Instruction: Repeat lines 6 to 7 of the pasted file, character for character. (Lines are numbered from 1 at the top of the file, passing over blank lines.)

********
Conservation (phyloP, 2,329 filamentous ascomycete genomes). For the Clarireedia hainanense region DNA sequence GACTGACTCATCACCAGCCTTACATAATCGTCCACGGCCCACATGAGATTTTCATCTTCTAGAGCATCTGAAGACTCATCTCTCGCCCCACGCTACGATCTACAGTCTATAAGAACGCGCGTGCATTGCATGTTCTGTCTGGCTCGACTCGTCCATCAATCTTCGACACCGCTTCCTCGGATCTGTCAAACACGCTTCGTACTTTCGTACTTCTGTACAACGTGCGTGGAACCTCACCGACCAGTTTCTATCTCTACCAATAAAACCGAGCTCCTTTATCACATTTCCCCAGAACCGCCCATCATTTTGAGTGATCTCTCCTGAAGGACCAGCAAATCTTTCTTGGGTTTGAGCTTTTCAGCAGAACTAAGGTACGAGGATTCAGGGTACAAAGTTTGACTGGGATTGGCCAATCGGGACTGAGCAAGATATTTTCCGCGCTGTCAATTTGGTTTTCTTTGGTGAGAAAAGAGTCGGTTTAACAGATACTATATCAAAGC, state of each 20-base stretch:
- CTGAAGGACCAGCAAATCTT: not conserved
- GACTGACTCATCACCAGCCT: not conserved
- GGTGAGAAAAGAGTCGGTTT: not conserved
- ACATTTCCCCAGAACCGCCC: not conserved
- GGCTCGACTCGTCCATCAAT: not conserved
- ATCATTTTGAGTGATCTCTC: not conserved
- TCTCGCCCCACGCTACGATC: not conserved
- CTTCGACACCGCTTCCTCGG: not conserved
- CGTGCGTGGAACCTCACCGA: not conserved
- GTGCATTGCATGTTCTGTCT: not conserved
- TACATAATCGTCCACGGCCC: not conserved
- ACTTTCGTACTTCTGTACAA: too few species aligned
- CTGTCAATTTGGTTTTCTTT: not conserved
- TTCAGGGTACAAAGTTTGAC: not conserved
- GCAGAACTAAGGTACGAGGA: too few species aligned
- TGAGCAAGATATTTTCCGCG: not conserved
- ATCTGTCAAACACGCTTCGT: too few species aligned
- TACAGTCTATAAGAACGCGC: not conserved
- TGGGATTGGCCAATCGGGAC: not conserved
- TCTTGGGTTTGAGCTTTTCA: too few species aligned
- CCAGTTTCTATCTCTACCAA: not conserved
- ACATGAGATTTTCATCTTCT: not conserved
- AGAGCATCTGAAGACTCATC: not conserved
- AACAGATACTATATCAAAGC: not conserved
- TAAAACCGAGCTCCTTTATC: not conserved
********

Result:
- GGCTCGACTCGTCCATCAAT: not conserved
- ATCATTTTGAGTGATCTCTC: not conserved